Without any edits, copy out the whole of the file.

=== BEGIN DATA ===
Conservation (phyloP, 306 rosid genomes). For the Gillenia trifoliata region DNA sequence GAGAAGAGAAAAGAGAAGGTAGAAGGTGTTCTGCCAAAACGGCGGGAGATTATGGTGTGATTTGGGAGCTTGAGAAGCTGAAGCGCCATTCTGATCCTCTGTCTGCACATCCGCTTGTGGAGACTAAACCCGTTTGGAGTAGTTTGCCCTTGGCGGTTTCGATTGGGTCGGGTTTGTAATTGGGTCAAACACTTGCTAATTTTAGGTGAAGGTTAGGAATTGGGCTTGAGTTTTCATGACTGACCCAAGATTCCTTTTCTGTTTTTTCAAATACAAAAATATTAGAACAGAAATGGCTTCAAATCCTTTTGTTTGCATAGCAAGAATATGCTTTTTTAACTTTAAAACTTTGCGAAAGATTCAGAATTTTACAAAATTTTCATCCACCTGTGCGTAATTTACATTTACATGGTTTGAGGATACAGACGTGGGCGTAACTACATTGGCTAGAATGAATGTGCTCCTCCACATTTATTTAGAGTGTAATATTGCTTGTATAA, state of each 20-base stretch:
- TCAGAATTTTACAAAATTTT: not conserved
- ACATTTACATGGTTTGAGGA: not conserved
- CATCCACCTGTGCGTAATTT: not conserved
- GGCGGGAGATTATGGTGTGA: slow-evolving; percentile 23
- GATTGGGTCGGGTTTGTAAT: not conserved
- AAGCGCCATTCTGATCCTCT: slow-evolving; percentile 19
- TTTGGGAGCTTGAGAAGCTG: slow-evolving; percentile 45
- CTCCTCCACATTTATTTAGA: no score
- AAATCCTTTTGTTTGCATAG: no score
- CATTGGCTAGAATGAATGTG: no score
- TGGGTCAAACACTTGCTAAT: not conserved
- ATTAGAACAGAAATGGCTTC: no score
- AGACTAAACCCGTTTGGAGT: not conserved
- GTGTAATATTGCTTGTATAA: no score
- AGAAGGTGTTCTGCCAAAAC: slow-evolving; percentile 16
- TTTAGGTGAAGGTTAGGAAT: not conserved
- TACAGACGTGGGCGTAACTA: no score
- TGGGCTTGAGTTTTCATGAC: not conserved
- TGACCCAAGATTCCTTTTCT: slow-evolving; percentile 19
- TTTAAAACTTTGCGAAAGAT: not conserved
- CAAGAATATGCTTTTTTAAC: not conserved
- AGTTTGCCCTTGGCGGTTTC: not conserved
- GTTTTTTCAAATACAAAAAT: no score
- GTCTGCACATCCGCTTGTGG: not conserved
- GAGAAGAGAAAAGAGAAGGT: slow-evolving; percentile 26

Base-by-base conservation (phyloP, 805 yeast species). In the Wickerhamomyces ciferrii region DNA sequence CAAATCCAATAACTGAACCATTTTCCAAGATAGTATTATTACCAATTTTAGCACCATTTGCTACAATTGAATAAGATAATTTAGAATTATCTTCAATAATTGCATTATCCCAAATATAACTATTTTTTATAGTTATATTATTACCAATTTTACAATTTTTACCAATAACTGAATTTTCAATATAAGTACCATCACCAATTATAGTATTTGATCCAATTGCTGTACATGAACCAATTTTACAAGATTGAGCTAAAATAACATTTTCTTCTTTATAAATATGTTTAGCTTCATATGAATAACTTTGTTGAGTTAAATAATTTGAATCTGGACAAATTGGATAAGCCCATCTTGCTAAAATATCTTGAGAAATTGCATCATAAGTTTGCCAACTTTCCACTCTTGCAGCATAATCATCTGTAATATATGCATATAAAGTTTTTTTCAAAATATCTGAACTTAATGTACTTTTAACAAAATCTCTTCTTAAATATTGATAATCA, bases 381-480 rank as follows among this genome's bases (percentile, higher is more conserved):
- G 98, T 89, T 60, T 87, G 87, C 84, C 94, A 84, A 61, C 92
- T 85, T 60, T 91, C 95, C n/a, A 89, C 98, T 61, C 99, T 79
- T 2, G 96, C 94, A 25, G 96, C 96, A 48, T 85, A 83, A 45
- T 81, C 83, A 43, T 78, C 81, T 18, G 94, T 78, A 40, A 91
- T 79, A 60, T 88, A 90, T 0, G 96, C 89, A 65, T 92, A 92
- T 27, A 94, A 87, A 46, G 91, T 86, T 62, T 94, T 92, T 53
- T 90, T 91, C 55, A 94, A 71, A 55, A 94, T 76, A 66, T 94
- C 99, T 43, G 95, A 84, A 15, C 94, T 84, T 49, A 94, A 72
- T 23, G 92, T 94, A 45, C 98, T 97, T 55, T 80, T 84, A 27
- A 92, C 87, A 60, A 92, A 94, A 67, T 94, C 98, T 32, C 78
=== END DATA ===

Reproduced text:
Conservation (phyloP, 306 rosid genomes). For the Gillenia trifoliata region DNA sequence GAGAAGAGAAAAGAGAAGGTAGAAGGTGTTCTGCCAAAACGGCGGGAGATTATGGTGTGATTTGGGAGCTTGAGAAGCTGAAGCGCCATTCTGATCCTCTGTCTGCACATCCGCTTGTGGAGACTAAACCCGTTTGGAGTAGTTTGCCCTTGGCGGTTTCGATTGGGTCGGGTTTGTAATTGGGTCAAACACTTGCTAATTTTAGGTGAAGGTTAGGAATTGGGCTTGAGTTTTCATGACTGACCCAAGATTCCTTTTCTGTTTTTTCAAATACAAAAATATTAGAACAGAAATGGCTTCAAATCCTTTTGTTTGCATAGCAAGAATATGCTTTTTTAACTTTAAAACTTTGCGAAAGATTCAGAATTTTACAAAATTTTCATCCACCTGTGCGTAATTTACATTTACATGGTTTGAGGATACAGACGTGGGCGTAACTACATTGGCTAGAATGAATGTGCTCCTCCACATTTATTTAGAGTGTAATATTGCTTGTATAA, state of each 20-base stretch:
- TCAGAATTTTACAAAATTTT: not conserved
- ACATTTACATGGTTTGAGGA: not conserved
- CATCCACCTGTGCGTAATTT: not conserved
- GGCGGGAGATTATGGTGTGA: slow-evolving; percentile 23
- GATTGGGTCGGGTTTGTAAT: not conserved
- AAGCGCCATTCTGATCCTCT: slow-evolving; percentile 19
- TTTGGGAGCTTGAGAAGCTG: slow-evolving; percentile 45
- CTCCTCCACATTTATTTAGA: no score
- AAATCCTTTTGTTTGCATAG: no score
- CATTGGCTAGAATGAATGTG: no score
- TGGGTCAAACACTTGCTAAT: not conserved
- ATTAGAACAGAAATGGCTTC: no score
- AGACTAAACCCGTTTGGAGT: not conserved
- GTGTAATATTGCTTGTATAA: no score
- AGAAGGTGTTCTGCCAAAAC: slow-evolving; percentile 16
- TTTAGGTGAAGGTTAGGAAT: not conserved
- TACAGACGTGGGCGTAACTA: no score
- TGGGCTTGAGTTTTCATGAC: not conserved
- TGACCCAAGATTCCTTTTCT: slow-evolving; percentile 19
- TTTAAAACTTTGCGAAAGAT: not conserved
- CAAGAATATGCTTTTTTAAC: not conserved
- AGTTTGCCCTTGGCGGTTTC: not conserved
- GTTTTTTCAAATACAAAAAT: no score
- GTCTGCACATCCGCTTGTGG: not conserved
- GAGAAGAGAAAAGAGAAGGT: slow-evolving; percentile 26

Base-by-base conservation (phyloP, 805 yeast species). In the Wickerhamomyces ciferrii region DNA sequence CAAATCCAATAACTGAACCATTTTCCAAGATAGTATTATTACCAATTTTAGCACCATTTGCTACAATTGAATAAGATAATTTAGAATTATCTTCAATAATTGCATTATCCCAAATATAACTATTTTTTATAGTTATATTATTACCAATTTTACAATTTTTACCAATAACTGAATTTTCAATATAAGTACCATCACCAATTATAGTATTTGATCCAATTGCTGTACATGAACCAATTTTACAAGATTGAGCTAAAATAACATTTTCTTCTTTATAAATATGTTTAGCTTCATATGAATAACTTTGTTGAGTTAAATAATTTGAATCTGGACAAATTGGATAAGCCCATCTTGCTAAAATATCTTGAGAAATTGCATCATAAGTTTGCCAACTTTCCACTCTTGCAGCATAATCATCTGTAATATATGCATATAAAGTTTTTTTCAAAATATCTGAACTTAATGTACTTTTAACAAAATCTCTTCTTAAATATTGATAATCA, bases 381-480 rank as follows among this genome's bases (percentile, higher is more conserved):
- G 98, T 89, T 60, T 87, G 87, C 84, C 94, A 84, A 61, C 92
- T 85, T 60, T 91, C 95, C n/a, A 89, C 98, T 61, C 99, T 79
- T 2, G 96, C 94, A 25, G 96, C 96, A 48, T 85, A 83, A 45
- T 81, C 83, A 43, T 78, C 81, T 18, G 94, T 78, A 40, A 91
- T 79, A 60, T 88, A 90, T 0, G 96, C 89, A 65, T 92, A 92
- T 27, A 94, A 87, A 46, G 91, T 86, T 62, T 94, T 92, T 53
- T 90, T 91, C 55, A 94, A 71, A 55, A 94, T 76, A 66, T 94
- C 99, T 43, G 95, A 84, A 15, C 94, T 84, T 49, A 94, A 72
- T 23, G 92, T 94, A 45, C 98, T 97, T 55, T 80, T 84, A 27
- A 92, C 87, A 60, A 92, A 94, A 67, T 94, C 98, T 32, C 78